Angels, Satan, and Demons

     Angels are spirit beings created by God before the foundation of the world (Col. 1:16; Job 38:4-7).  They were created by God in holiness and as personal beings with intellect, emotion, and will.  Angels were created for the purpose of worshipping and performing the work of God.  They are also the ministers of God to the needs of saved men (Heb. 1:14). 

 

    The angel Lucifer, who was filled with pride because of his beauty, chose to sin against God by making himself ďlike the Most High.Ē (Is. 14:12-20; Ezek. 28:11-19)  Demons are angels, who because their pride, followed Satan into rebellion against God.  Satan and all who follow him will be removed from Godís presence in heaven (Mt. 25:41).  Today Satan rules over the demonic powers who oppose the work of God on earth (Eph. 6:10-12).  During the Millennial reign of Christ on earth, Satan will be bound and thrown into and locked in the bottomless pit, then he will be released for a short time before being thrown into the lake of fire for all eternity (Rev. 20:1-10).

 

Man

     I believe God created Adam, the first man, from the dust of the ground on the sixth day of creation.  God breathed into him the breath of life and he became a living soul.  God then created Eve, the first woman, from the rib of Adam and made her a helper and companion for Adam (Gen. 2:7-25).  God created mankind in His own image with intellect, emotions, and will, making him unique from the rest of the creation (Gen. 1:26-27).  Man was originally created perfect without sin and was given the free will to choose between right and wrong.  Adam and Eve choose to sin against God by eating of the tree of the knowledge of good and evil, from which they were commanded not to eat (Gen. 2:17).  The result of their sin was physical and spiritual death and broken fellowship with God.  Adam, being the head of the race, passed on the sin nature to every human being who is therefore a depraved sinner by nature and also by choice (Rom. 5:12).  Man by himself is incapable, apart from God, of fixing his sin problem and is therefore destined for eternal punishment. However, God provided a way of restored fellowship and escape from a destiny of eternal punishment through the shed blood of His son Jesus Christ.  This salvation is a free gift available to all who will accept it.

 

Salvation

     Man is by nature and choice a sinner and therefore is separated from fellowship with God as result of his sin

(Jer. 17:9; Rom. 3:23).  The just punishment for sin and rebellion against God is eternal punishment in hell.  Man is incapable of saving himself from this punishment because the payment for sin is death through the shedding of blood (Heb. 9:22).  Therefore God in his mercy and grace has provided a way of salvation for the entire human race.  Salvation is Godís solution for mankind to be delivered from the power and the punishment for sin.  This wonderful salvation is provided through Jesus Christ who willingly humbled himself by coming to earth, he then lived a perfect life, died on the cross to shed his blood, was buried and rose again on the third day (1 Cor. 15:1-4).  Through the Gospel, Jesus met the demands of God for the cleansing of the sins of the world.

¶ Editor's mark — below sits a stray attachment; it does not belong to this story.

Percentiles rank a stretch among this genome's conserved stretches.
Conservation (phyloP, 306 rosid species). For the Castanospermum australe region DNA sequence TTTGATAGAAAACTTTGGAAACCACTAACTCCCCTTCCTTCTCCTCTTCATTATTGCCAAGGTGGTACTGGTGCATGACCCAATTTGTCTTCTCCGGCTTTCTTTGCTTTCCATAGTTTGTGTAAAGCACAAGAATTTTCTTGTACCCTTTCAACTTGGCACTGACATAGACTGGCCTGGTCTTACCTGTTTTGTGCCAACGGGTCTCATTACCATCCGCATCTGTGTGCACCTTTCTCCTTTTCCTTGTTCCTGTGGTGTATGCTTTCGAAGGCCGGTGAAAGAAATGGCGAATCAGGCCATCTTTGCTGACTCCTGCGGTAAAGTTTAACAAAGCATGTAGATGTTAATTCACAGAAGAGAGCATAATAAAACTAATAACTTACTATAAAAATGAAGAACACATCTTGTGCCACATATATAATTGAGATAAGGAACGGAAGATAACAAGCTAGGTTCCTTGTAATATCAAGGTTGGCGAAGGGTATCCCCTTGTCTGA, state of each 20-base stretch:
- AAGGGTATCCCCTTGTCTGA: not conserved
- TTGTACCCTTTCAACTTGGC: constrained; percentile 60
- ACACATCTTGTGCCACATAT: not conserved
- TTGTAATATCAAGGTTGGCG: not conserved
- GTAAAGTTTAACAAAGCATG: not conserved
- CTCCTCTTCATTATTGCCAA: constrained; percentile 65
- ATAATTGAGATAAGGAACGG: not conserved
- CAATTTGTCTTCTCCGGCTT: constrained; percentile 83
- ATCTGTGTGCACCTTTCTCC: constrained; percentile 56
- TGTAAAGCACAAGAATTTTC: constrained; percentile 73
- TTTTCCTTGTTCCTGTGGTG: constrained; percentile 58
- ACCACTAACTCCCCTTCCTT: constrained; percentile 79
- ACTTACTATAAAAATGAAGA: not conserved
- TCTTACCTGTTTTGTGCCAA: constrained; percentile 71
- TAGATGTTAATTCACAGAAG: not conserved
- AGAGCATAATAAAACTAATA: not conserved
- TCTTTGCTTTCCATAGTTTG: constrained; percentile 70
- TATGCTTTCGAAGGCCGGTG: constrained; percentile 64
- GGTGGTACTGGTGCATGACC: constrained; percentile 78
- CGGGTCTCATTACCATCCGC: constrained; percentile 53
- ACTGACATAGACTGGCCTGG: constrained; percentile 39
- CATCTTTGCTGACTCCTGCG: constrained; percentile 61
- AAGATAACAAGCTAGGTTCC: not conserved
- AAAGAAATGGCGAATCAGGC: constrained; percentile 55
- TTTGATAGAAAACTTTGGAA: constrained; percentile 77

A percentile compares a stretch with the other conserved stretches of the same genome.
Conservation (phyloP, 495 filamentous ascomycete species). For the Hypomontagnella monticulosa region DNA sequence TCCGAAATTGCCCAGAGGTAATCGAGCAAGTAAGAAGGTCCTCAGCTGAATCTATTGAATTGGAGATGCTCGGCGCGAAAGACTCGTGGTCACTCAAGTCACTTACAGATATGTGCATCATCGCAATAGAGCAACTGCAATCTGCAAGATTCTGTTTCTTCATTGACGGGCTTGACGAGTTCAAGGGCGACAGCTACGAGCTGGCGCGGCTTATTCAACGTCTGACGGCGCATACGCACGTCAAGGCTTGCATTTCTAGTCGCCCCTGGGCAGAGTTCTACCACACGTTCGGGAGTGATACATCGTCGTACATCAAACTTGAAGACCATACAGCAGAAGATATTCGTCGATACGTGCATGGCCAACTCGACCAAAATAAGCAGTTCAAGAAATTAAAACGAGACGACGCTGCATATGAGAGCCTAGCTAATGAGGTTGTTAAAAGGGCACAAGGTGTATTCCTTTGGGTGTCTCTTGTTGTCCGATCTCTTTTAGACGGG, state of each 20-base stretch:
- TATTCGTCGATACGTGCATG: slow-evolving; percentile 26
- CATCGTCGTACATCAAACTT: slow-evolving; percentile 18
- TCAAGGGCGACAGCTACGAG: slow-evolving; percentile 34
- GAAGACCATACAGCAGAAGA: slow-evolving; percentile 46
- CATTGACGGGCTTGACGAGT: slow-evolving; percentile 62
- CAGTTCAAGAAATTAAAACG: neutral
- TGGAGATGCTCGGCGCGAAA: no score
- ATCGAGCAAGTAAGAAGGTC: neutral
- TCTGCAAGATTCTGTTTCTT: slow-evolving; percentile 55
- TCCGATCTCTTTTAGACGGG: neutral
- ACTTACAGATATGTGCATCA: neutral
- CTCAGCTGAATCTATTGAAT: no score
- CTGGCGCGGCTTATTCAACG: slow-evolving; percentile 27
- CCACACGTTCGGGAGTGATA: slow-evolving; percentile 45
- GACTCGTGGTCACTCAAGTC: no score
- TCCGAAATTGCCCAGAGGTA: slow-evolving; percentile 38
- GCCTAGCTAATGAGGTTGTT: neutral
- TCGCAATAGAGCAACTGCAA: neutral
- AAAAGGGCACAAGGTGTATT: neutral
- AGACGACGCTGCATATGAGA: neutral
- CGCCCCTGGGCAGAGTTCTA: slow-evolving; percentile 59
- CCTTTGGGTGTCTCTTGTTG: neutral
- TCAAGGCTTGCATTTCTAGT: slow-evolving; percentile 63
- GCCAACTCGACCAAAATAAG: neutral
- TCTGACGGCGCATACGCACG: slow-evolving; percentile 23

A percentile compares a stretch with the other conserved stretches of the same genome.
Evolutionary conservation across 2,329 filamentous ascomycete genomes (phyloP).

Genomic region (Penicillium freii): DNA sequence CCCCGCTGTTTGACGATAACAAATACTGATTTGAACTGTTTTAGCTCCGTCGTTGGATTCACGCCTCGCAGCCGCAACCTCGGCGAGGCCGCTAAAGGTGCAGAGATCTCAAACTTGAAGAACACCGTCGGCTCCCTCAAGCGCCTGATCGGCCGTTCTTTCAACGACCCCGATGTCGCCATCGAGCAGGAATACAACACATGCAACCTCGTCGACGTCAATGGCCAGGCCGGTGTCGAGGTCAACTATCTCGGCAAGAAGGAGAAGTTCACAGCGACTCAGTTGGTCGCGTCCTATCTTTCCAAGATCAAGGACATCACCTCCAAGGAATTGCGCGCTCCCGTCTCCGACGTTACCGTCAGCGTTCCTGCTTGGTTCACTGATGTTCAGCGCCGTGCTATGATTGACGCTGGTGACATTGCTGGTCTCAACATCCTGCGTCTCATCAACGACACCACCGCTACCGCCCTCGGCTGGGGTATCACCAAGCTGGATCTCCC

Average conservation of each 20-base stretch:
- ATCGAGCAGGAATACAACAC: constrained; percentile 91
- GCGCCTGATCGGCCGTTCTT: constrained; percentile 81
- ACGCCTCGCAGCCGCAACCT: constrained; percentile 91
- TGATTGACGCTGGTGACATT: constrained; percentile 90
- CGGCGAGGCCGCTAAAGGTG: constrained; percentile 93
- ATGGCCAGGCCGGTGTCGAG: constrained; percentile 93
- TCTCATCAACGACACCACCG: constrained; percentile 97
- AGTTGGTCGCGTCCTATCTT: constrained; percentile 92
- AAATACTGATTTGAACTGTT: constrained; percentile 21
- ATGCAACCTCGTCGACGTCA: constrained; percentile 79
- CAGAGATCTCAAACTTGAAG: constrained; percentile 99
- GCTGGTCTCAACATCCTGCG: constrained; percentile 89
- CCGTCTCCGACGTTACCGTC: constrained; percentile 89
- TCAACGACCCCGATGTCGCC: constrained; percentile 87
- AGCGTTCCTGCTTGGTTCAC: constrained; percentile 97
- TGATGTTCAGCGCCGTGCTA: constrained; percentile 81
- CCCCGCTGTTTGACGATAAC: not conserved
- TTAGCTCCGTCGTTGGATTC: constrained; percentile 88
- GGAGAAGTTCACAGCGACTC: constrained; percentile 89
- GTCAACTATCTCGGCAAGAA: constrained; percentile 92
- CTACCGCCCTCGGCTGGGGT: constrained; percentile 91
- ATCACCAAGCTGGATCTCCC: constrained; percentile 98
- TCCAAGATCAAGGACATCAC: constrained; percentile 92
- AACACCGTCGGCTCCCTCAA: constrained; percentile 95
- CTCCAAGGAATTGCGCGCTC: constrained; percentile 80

Salvation is a free gift available to any person who will receive this gift (Jn. 3:16; 5:24).  It cannot be earned by the works of righteousness, but is a result of the mercy of God (Eph. 2:8-9; Tit. 3:5) and paid for by the shed blood of Jesus Christ.  Salvation is received by grace through personal faith in Jesus Christ as the redeemer from sin.  Because salvation is the work of God, He has promised to never release His children back to the bondage of sin, therefore they are eternally secure in the hand of God (Jn. 10:27-29).  This also means that salvation is only necessary one time and we become part of the family of God for the rest of eternity (Heb.9:11-15; 10:10-12).  This one time event of salvation must not be confused with the progressive work of sanctification in our lives (2 Cor. 3:18).  When a person receives the gift of salvation he is made a new creature, meaning there will be a change in his life through the sanctifying work of the Holy Spirit (2 Cor. 3:18; 5:17). 

  

Sanctification

     As believers we are sanctified, or called out from the world, and separated unto God.  There are three aspects of sanctification in a Christianís life.  First, is positional sanctification which is enjoyed by every believer.  Positional sanctification refers to a believerís position as a member of the family of God (1 Cor. 1:2; 6:11).  It is accomplished through justification by faith in the shed blood of Jesus Christ.  The second aspect of sanctification is progressive sanctification which is a continual lifelong process of becoming more like Christ (2 Cor. 3:16; 1 Pet. 1:16).  As Christians, we should strive to please the Lord by the way we live in obedience to Him (Rom. 6:12-14).  The final aspect of sanctification is ultimate sanctification which we will experience when we reach heaven.  At this point in time we will be set apart to God for all eternity

(Eph. 5:26-27; Jude 24-25).

  

Church

     The church is the organism here on earth through which God is working in the world today.  Jesus Christ is the head of the body of Christ, which is the church (Col. 1:18; Eph. 1:22).  The church can be looked at from two aspects, the local church and the universal church.  The universal church consists of all true believers in Jesus Christ from Pentecost, the beginning of the church, through the present.  The church is sometimes referred to as the Bride of Christ with reference to future events.  Christ has promised to return to receive the Church unto himself.